Tuesday, June 19, 2012

Theory of Pop

I don't know who is behind Hooktheory, but a post is up doing what seems to be a rather broad analysis of harmony in popular songs. That seems interesting, so I had a look. Here is the post. This will make more sense if you go have a read. Don't bother with the comments, though.

Two things strike me about this. Firstly, it is a statistical analysis of how often chords appear, though they don't seem to measure how long chords are held for, which seems pretty important. Secondly, it is a probability analysis of the likelihood of one chord following another. If you scroll down you will see a chart titled "Chords following em [E minor]". That looks pretty wacky too. 59% of the time E minor is followed by F major in the key of C major? That's a pretty weak progression. But maybe that is, statistically, true. The problem is that all this seems quite oblivious to the function of harmony.

I've been raging about pseudo-science lately and how researchers doing research into music who know absolutely nothing about music are just embarrassing. This site is a little different. For one thing, it is digging into the music itself instead of coming at if from left field somewhere. Remember the yellow-bellied marmot in this post? Hooktheory has a page where they put all their analyses. Here that is. Here is the analysis of "California Gurls" by Katy Perry.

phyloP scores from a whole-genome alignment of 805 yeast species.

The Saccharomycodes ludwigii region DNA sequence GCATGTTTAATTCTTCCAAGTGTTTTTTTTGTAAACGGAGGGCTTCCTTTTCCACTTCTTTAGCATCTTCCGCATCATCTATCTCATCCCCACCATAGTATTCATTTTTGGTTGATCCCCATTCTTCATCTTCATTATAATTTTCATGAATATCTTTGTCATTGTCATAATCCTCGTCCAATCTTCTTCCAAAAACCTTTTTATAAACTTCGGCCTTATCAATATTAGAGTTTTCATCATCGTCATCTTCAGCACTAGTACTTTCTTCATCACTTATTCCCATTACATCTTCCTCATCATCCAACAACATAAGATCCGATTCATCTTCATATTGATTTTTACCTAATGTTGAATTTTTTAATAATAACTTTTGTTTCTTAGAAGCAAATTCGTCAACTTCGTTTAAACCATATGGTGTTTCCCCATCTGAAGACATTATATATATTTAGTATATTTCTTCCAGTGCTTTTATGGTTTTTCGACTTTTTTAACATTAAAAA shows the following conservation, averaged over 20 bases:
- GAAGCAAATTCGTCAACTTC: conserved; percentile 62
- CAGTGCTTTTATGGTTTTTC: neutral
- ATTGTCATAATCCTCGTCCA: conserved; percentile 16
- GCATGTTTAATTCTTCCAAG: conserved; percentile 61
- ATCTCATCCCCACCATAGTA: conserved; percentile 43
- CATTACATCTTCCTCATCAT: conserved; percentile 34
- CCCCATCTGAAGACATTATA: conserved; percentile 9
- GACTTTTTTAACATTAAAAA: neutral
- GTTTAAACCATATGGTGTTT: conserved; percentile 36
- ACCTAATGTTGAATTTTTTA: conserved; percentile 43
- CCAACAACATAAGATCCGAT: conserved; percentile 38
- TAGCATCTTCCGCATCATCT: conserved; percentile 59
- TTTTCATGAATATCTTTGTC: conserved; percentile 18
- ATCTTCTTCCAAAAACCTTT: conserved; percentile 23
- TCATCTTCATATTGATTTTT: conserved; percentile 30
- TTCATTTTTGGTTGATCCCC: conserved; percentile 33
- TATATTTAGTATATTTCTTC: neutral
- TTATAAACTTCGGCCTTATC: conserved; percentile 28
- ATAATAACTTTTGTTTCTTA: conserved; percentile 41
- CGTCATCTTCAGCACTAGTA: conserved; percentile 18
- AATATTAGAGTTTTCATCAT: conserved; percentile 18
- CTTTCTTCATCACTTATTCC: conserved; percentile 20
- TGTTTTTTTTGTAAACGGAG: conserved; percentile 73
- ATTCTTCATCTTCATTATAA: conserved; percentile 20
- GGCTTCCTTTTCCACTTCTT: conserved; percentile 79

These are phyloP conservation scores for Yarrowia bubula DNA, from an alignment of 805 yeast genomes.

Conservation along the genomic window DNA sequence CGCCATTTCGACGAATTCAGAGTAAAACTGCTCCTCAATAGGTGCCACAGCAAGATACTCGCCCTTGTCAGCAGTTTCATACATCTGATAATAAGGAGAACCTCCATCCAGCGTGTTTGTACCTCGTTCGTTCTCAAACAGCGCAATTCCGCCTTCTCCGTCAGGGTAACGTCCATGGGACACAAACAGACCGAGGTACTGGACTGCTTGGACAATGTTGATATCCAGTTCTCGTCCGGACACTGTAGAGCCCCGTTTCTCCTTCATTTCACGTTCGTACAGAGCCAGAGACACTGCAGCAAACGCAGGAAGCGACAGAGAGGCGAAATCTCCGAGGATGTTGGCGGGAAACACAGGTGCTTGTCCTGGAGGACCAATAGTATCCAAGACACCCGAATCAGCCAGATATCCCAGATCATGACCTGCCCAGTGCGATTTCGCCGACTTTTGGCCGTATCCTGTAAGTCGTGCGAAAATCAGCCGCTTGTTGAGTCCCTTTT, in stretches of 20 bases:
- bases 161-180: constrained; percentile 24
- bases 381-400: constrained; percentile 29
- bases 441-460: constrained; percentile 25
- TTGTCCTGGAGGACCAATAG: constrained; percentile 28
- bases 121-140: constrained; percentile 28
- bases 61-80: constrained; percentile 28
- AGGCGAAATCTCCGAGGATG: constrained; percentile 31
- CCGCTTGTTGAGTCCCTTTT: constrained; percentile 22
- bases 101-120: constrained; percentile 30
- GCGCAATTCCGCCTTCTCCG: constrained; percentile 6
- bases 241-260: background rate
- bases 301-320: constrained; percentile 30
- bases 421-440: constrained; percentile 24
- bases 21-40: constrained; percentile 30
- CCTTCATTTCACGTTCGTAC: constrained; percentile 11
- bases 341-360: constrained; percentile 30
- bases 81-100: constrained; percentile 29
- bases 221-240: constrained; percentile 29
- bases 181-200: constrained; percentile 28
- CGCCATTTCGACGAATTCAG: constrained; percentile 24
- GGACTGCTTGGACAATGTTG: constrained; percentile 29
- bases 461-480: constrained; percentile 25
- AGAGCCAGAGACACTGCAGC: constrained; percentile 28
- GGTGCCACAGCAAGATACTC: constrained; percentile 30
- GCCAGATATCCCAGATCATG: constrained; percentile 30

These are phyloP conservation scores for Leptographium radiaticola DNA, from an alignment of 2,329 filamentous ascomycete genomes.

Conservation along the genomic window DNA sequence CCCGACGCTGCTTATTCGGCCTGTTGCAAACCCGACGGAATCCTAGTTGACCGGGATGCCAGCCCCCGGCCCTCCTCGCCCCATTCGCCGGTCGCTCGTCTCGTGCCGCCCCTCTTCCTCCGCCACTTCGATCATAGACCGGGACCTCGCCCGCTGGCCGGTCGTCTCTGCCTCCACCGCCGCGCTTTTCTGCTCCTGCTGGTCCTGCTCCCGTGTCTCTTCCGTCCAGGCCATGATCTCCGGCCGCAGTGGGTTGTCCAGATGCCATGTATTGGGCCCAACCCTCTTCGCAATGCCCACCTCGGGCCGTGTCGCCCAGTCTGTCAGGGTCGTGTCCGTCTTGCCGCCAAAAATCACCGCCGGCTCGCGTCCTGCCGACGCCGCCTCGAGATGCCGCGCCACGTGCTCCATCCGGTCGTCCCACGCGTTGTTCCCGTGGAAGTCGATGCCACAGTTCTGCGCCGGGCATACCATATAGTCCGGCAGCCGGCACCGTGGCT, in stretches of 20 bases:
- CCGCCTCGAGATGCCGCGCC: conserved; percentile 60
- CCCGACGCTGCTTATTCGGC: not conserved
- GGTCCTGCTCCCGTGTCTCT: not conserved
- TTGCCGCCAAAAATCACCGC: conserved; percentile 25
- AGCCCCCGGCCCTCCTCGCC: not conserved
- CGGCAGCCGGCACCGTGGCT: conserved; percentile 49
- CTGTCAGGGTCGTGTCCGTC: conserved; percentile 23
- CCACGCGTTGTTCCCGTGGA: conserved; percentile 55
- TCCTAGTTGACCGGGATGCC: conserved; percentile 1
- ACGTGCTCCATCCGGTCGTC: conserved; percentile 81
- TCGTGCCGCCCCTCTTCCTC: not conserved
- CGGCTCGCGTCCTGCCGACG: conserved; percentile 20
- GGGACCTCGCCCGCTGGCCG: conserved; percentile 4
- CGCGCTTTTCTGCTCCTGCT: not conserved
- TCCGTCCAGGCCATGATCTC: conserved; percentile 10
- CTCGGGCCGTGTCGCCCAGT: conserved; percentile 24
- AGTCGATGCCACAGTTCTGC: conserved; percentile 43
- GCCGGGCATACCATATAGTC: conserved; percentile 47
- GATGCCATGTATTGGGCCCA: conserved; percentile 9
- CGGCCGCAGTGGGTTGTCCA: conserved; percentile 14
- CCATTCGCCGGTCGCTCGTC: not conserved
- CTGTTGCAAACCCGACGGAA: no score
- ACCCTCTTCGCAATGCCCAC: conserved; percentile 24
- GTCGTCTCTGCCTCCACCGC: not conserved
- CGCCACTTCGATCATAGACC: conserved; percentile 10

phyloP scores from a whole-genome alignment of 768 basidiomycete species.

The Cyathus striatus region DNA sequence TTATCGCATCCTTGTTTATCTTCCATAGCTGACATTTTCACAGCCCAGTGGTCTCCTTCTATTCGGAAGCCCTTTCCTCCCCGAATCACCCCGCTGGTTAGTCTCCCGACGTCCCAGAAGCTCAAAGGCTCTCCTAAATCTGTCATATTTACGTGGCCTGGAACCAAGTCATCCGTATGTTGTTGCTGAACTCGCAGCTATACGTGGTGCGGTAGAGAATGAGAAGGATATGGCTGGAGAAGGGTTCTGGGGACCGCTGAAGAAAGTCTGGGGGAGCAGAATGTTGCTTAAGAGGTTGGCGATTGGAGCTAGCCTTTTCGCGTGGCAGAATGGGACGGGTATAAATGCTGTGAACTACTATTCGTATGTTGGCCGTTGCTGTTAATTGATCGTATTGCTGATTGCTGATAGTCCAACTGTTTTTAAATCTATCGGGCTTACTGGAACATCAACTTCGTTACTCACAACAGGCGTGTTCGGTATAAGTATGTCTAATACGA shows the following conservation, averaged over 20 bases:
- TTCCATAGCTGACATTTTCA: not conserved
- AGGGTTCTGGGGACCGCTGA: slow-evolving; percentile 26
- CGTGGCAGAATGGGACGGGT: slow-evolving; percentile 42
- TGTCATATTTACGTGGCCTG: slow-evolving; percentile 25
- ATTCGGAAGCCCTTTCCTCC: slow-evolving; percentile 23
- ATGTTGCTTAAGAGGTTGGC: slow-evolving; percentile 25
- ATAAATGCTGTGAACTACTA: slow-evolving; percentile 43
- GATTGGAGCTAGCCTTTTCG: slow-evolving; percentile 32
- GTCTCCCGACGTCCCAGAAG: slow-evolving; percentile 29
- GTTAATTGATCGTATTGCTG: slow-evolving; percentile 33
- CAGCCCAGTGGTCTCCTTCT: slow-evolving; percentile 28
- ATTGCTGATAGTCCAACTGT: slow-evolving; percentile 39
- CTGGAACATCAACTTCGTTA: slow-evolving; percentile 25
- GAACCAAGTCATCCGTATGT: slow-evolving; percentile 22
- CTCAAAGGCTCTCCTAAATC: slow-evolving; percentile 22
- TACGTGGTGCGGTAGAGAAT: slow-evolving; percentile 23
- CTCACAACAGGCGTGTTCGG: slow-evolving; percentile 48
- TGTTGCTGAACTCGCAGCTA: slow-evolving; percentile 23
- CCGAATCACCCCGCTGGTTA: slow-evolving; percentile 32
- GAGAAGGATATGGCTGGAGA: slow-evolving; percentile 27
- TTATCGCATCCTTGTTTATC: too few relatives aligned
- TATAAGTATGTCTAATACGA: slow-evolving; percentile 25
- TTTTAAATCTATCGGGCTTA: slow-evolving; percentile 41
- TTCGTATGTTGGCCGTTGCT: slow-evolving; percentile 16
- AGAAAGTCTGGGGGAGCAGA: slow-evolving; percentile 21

The first thing I did was look for a Beatles song to see how that came out. Take the analysis of "Hey Jude" for example. The authors know something about music theory, which is refreshing, but not quite enough. Look at the "outro" (I think "coda" might be the better word) for "Hey Jude". They give the progression as I, IV of IV, IV, I. The idea of a secondary dominant is a long-standing one in music theory, but it really can't be extended to the idea of a secondary subdominant which is what is being claimed so blithely here. IV of IV? S'existe pas!